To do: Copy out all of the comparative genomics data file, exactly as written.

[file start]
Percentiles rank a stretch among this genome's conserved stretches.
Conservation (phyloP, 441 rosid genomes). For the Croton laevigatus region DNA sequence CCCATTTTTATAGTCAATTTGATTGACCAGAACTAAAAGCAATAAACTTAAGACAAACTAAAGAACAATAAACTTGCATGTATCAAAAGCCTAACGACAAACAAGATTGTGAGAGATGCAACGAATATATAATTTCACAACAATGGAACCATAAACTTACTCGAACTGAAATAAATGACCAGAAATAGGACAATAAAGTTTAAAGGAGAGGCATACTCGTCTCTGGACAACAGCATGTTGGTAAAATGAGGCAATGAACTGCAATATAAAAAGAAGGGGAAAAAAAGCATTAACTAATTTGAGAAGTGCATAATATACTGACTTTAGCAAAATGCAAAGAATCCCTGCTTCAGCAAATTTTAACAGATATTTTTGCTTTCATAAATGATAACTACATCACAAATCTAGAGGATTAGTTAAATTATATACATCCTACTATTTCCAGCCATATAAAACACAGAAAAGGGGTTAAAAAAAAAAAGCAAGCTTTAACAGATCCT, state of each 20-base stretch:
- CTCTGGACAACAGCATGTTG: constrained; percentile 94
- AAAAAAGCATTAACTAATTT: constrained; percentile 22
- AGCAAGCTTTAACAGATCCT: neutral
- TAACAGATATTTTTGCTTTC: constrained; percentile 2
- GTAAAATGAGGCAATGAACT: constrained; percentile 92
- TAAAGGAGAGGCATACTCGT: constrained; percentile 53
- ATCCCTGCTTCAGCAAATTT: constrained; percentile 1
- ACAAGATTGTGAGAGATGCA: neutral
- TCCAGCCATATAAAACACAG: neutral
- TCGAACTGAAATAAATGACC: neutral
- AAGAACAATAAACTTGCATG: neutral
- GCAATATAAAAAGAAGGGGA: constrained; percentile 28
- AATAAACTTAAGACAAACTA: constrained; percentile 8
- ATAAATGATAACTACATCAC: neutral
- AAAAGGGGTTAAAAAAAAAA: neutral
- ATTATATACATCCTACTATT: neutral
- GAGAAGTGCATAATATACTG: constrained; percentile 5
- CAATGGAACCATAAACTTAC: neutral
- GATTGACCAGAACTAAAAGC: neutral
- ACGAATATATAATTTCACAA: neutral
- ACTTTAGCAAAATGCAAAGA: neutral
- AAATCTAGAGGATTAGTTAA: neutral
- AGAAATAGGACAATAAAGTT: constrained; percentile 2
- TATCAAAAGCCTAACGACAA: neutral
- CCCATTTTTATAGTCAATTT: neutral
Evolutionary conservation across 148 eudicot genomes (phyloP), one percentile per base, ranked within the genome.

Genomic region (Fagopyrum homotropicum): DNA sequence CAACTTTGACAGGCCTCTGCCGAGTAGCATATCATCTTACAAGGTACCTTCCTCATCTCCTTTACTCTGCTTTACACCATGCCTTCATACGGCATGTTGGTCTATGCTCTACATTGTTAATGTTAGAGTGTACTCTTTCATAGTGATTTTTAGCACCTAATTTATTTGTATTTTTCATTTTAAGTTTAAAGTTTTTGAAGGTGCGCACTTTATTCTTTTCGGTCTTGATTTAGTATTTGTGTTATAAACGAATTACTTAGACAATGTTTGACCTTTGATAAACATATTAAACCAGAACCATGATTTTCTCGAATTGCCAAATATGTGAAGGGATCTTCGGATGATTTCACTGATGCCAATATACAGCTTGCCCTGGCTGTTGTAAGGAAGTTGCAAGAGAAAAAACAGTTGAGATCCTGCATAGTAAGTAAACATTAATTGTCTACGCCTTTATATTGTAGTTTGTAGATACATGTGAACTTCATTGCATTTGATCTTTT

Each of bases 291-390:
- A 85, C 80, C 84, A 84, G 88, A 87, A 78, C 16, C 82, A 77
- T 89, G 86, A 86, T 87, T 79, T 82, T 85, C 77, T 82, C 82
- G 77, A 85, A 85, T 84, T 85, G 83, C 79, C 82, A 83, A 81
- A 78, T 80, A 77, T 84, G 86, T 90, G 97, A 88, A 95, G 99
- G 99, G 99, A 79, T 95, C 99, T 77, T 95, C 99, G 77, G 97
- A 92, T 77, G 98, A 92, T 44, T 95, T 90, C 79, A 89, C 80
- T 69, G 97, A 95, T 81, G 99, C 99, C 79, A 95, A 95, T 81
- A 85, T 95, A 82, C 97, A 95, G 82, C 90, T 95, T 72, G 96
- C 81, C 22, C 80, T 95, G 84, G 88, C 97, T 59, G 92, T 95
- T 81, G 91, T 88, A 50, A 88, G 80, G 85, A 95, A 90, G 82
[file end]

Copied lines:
Percentiles rank a stretch among this genome's conserved stretches.
Conservation (phyloP, 441 rosid genomes). For the Croton laevigatus region DNA sequence CCCATTTTTATAGTCAATTTGATTGACCAGAACTAAAAGCAATAAACTTAAGACAAACTAAAGAACAATAAACTTGCATGTATCAAAAGCCTAACGACAAACAAGATTGTGAGAGATGCAACGAATATATAATTTCACAACAATGGAACCATAAACTTACTCGAACTGAAATAAATGACCAGAAATAGGACAATAAAGTTTAAAGGAGAGGCATACTCGTCTCTGGACAACAGCATGTTGGTAAAATGAGGCAATGAACTGCAATATAAAAAGAAGGGGAAAAAAAGCATTAACTAATTTGAGAAGTGCATAATATACTGACTTTAGCAAAATGCAAAGAATCCCTGCTTCAGCAAATTTTAACAGATATTTTTGCTTTCATAAATGATAACTACATCACAAATCTAGAGGATTAGTTAAATTATATACATCCTACTATTTCCAGCCATATAAAACACAGAAAAGGGGTTAAAAAAAAAAAGCAAGCTTTAACAGATCCT, state of each 20-base stretch:
- CTCTGGACAACAGCATGTTG: constrained; percentile 94
- AAAAAAGCATTAACTAATTT: constrained; percentile 22
- AGCAAGCTTTAACAGATCCT: neutral
- TAACAGATATTTTTGCTTTC: constrained; percentile 2
- GTAAAATGAGGCAATGAACT: constrained; percentile 92
- TAAAGGAGAGGCATACTCGT: constrained; percentile 53
- ATCCCTGCTTCAGCAAATTT: constrained; percentile 1
- ACAAGATTGTGAGAGATGCA: neutral
- TCCAGCCATATAAAACACAG: neutral
- TCGAACTGAAATAAATGACC: neutral
- AAGAACAATAAACTTGCATG: neutral
- GCAATATAAAAAGAAGGGGA: constrained; percentile 28
- AATAAACTTAAGACAAACTA: constrained; percentile 8
- ATAAATGATAACTACATCAC: neutral
- AAAAGGGGTTAAAAAAAAAA: neutral
- ATTATATACATCCTACTATT: neutral
- GAGAAGTGCATAATATACTG: constrained; percentile 5
- CAATGGAACCATAAACTTAC: neutral
- GATTGACCAGAACTAAAAGC: neutral
- ACGAATATATAATTTCACAA: neutral
- ACTTTAGCAAAATGCAAAGA: neutral
- AAATCTAGAGGATTAGTTAA: neutral
- AGAAATAGGACAATAAAGTT: constrained; percentile 2
- TATCAAAAGCCTAACGACAA: neutral
- CCCATTTTTATAGTCAATTT: neutral
Evolutionary conservation across 148 eudicot genomes (phyloP), one percentile per base, ranked within the genome.

Genomic region (Fagopyrum homotropicum): DNA sequence CAACTTTGACAGGCCTCTGCCGAGTAGCATATCATCTTACAAGGTACCTTCCTCATCTCCTTTACTCTGCTTTACACCATGCCTTCATACGGCATGTTGGTCTATGCTCTACATTGTTAATGTTAGAGTGTACTCTTTCATAGTGATTTTTAGCACCTAATTTATTTGTATTTTTCATTTTAAGTTTAAAGTTTTTGAAGGTGCGCACTTTATTCTTTTCGGTCTTGATTTAGTATTTGTGTTATAAACGAATTACTTAGACAATGTTTGACCTTTGATAAACATATTAAACCAGAACCATGATTTTCTCGAATTGCCAAATATGTGAAGGGATCTTCGGATGATTTCACTGATGCCAATATACAGCTTGCCCTGGCTGTTGTAAGGAAGTTGCAAGAGAAAAAACAGTTGAGATCCTGCATAGTAAGTAAACATTAATTGTCTACGCCTTTATATTGTAGTTTGTAGATACATGTGAACTTCATTGCATTTGATCTTTT

Each of bases 291-390:
- A 85, C 80, C 84, A 84, G 88, A 87, A 78, C 16, C 82, A 77
- T 89, G 86, A 86, T 87, T 79, T 82, T 85, C 77, T 82, C 82
- G 77, A 85, A 85, T 84, T 85, G 83, C 79, C 82, A 83, A 81
- A 78, T 80, A 77, T 84, G 86, T 90, G 97, A 88, A 95, G 99
- G 99, G 99, A 79, T 95, C 99, T 77, T 95, C 99, G 77, G 97
- A 92, T 77, G 98, A 92, T 44, T 95, T 90, C 79, A 89, C 80
- T 69, G 97, A 95, T 81, G 99, C 99, C 79, A 95, A 95, T 81
- A 85, T 95, A 82, C 97, A 95, G 82, C 90, T 95, T 72, G 96
- C 81, C 22, C 80, T 95, G 84, G 88, C 97, T 59, G 92, T 95
- T 81, G 91, T 88, A 50, A 88, G 80, G 85, A 95, A 90, G 82